38 (1) He was now very near to Rome itself. Then, so that he should not be forced because of the tyrant to fight against the people of Rome, God himself drew the tyrant out, as if with chains, far away from the gates, and those ancient words against the wicked, widely disbelieved as mere legend, though in sacred books believably recorded for believers, by his divine actions he proved to be true for every single eye that saw his marvels, believing and unbelieving alike. (2) Accordingly, just as once in the time of Moses and the devout Hebrew tribe "Pharaoh's chariots and his force he cast into the sea, and picked rider-captains he overwhelmed in the Red Sea" (Exod 15:4), in the very same way Maxentius and the armed men and guards about him "sank to the bottom like a stone" (Exod 15:5), when, fleeing before the force that came from God with Constantine, he went to cross the river lying in his path. When he himself joined its banks with boats and bridged it perfectly well, he had built an engine of destruction for himself, intending thus to catch the friend of God. (3) But the latter had his God present at his right hand, while Maxentius constructed in his cowardice the secret engines of his own destruction. Of him it could also be said that "he dug a hole and excavated it, and will fall into the pit he made. His labor will return on his head, and on his pate will his wickedness fall" (Ps 7:15-16). (4) Thus then by God's will the mechanism in the link and the device concealed in it gave way at a time that was not intended, the crossing parted, and the boats sank at once to the bottom with all their men, the coward himself first of all, and then the infantry and guards about him, just as the divine oracles had previously proclaimed: "They sank like lead in much water" (Exod 15:10). (5) So even if not in words, yet surely in deeds, in the same way as those who accompanied the great Servant Moses, these who won this victory from God might be thought thus to have raised the same hymn against the ancient wicked tyrant and said: "Let us sing to the Lord, for he is gloriously glorified; horse and rider he threw into the sea; he became a succor and shelter for my salvation" (Exod 15:1-2); and, "Who is like you among the gods, Lord, who is like you? Glorified among the saints, wonderful, gloriously doing miracles" (Exod 15:11).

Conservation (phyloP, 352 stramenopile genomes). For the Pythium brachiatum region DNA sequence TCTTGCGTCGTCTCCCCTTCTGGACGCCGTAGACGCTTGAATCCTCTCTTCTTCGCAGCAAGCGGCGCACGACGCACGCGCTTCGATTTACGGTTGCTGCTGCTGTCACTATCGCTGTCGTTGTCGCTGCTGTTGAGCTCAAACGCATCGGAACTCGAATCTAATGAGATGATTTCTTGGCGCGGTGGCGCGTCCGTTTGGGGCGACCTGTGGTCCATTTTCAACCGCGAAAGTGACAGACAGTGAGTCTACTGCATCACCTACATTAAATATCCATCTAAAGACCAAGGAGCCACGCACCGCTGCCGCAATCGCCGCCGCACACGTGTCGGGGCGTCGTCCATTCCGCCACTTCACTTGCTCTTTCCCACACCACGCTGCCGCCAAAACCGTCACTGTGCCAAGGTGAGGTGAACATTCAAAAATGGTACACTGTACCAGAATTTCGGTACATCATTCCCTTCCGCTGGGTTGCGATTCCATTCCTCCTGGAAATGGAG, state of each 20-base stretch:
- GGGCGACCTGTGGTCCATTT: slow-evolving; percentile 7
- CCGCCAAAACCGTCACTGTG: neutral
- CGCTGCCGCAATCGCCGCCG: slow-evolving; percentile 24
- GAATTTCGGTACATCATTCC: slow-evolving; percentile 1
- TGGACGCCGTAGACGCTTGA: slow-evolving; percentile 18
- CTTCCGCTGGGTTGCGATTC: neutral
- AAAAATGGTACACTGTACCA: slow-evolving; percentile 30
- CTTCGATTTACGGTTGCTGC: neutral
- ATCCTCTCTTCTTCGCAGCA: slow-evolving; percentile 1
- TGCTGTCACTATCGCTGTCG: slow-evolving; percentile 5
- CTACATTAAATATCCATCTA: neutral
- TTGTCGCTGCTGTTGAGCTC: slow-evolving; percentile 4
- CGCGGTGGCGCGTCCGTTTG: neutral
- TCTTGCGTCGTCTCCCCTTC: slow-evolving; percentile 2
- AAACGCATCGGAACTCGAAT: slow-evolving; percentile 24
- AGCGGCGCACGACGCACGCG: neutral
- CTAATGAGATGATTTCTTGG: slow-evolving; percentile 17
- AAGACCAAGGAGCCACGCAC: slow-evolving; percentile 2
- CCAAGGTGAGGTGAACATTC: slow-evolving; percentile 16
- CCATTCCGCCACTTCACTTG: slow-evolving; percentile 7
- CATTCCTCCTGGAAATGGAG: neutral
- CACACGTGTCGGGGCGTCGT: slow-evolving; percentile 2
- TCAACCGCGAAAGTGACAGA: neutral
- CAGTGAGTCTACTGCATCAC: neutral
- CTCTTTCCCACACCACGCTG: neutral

39 (1) These and other praises akin to them Con-stantine expressed in deeds to the universal Captain, the timely Giver of his victory, in the same way as the great Servant, and then rode in triumph into the imperial city. (2) Immediately all the members of the Senate and the other persons there of fame and distinction, as if released from a cage, and all the people of Rome, gave him a bright-eyed welcome with spontaneous acclamations and unbounded joy. Men with their wives and children and countless numbers of slaves with unrestrained cheers pronounced him their redeemer, savior, and benefactor. (3) He, however, being possessed of inward fear of God, was not inflated by their cries nor overexuberant at their praises, but was conscious of the help of God; so he immediately offered up a prayer of thanksgiving to the Giver of his victory. 40 (1) He announced to all people in large lettering and inscriptions the sign of the Savior, setting this up in the middle of the imperial city as a great trophy of victory over his enemies, explicitly inscribing this in indelible letters as the salvific sign of the authority of Rome and the protection of the whole empire. (2) He therefore immediately ordered a tall pole to be erected in the shape of a cross in the hand of a statue made to represent-himself, and this text to be inscribed upon it word for word in Latin: "By this salutary sign, the true proof of valor, I liberated your city, saved from the tyrant's yoke; moreover the Senate and People of Rome I liberated and restored to their ancient splendor and brilliance."

41 (1) The Godbeloved emperor, proudly confessing in this way the victory-bringing cross, was entirely open in making the Son of God known to the Romans. (2) All the city's population together, in-eluding the Senate and all the people, as they recovered from bitter tyrannical repression, seemed to be enjoying beams of purer light and to be participating in rebirth to a fresh new life. All the nations that bordered on the Ocean where the sun sets, set free from the evils that formerly oppressed them, kept rejoicing in happy gatherings as they hymned the mighty Vic -tor, the Godfearing, the general Benefactor, and with one single voice they all acknowledged the common good of mankind, which by God's grace had dawned in Constantine.